So the principle appears to have been: any information that is needed by the communication service provider in order to correctly connect or route the communication is fair game, but the information thus communicated is private. Even if it contained further communication instructions for other service providers such as mail distribution services.

    Unfortunately it seems to have become the unchallenged norm that internet communications are not subject to the same privacy principles. If they were, then the only "fair game" part of the protocol would be the TCP/IP headers - IP addresses, port numbers, etc. The contents of the frames (be it IMAP, SMTP, HTTP or whatever) is part of the information content of the communication and (under the good ol' principles) should be considered private. It is not (or at least should not) be used by the communication provider in order to connect or route the communication.

    So we don't really need any new definitions of privacy and whatever. All we really need is that the law observes the old principles correctly.

    One of the interesting effects of universal encryption of communication is that it enforces the same level of privacy that's applied to other forms of communication. We need to point out to law enforcements and lawmakers that the use of encryption does not conceal anything that would not have been concealed in traditional communication.

  9. Aodhhan


    I like the post about the politicians thinking one way on one topic and another way on a similar topic. This is very true. It's our fault though, when we keep electing these idiots.

    Discussing the metadata and how it's so much different now than it was 30 years ago. It really isn't. Just because technology changes, doesn't mean everything about it is different. Cars have changed dramatically over the years. However, they still have wheels, an engine, brakes, lights, etc.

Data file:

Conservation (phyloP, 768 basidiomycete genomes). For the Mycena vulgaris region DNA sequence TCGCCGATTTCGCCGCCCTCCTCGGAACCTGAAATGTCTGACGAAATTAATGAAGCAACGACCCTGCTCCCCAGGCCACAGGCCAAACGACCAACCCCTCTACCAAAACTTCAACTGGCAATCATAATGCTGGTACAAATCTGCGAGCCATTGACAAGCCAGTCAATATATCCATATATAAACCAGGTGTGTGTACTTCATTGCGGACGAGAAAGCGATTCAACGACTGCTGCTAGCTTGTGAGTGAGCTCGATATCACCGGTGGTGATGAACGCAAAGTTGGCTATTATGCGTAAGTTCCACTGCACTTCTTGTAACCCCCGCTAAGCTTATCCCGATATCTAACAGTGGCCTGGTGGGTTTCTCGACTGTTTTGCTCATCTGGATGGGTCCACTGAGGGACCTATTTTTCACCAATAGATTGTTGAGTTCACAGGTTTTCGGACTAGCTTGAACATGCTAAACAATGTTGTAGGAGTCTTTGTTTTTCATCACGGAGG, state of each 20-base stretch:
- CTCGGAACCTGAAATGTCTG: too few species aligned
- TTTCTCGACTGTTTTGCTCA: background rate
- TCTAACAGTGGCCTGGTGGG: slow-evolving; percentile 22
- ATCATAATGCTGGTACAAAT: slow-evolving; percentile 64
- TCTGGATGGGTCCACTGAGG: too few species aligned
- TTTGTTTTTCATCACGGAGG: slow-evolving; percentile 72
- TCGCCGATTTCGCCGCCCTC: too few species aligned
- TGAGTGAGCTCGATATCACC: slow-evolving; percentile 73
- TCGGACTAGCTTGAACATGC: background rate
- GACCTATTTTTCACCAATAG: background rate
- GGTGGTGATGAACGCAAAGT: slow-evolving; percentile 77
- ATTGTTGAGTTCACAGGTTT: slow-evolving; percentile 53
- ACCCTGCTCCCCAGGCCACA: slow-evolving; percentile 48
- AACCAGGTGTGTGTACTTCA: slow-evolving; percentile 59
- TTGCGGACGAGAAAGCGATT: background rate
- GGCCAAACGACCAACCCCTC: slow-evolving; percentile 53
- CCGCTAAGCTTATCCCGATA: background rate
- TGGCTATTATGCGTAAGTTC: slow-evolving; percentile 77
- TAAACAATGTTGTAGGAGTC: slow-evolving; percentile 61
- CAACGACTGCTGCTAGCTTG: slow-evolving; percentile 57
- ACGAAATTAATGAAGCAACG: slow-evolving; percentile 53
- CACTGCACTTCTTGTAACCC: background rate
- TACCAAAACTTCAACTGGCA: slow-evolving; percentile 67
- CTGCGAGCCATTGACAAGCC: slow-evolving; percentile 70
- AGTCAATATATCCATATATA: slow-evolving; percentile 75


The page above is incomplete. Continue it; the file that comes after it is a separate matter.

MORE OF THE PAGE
Phone systems, just like TCP/IP packets are routed through a series of switches or switch boards, at each dumping some metadata.

    Just like today, there were third parties all over the place for phone transmissions. Especially back 30-50 years ago when there were many phone companies across the USA. Your transmission from one state to another could be routing through several different phone companies.

    If there is a difference, it's because we allow ISPs and those running web services to set up third party advertisements etc. to grab the information. This isn't because the Internet is more complex, it's because the endpoint sets this up.

    What's next... you're going to outlaw the police from doing investigations... like following criminals to see where they hang out, what they drive, who they associate with, where they do business, their day to day procedures, etc? All because this is metadata?

    Or... will we stop having people register homes they buy, cars they drive etc. with our local governments because we have to hand over metadata?

    Finally, law enforcement pretty much has their hands full. They aren't wasting time grabbing your metadata if you're not suspected of being a criminal.

    You're smarter than to let people tell you, "the sky is falling".

  10. fpx

    Not that Different

    Aodhhan has a point. Today's metadata is not significantly more revealing than yesterday's metadata. The list of phone numbers that you talked to in the 70s, or the list of addresses that you sent mail to (and received from) at the beginning of the 20th century, was just as useful for guilt by association as it is today. Arguably, less so: where you had to call direct then, these days the metadata just shows you connecting to Google or Facebook.

    What is very different today is the analytical capabilities for metadata. Where decades ago some poor bastard would have to go through phone books by hand and draw maps with a pencil, now the spooks instantly see an interactive graph, probably with every node colored according to some thread score.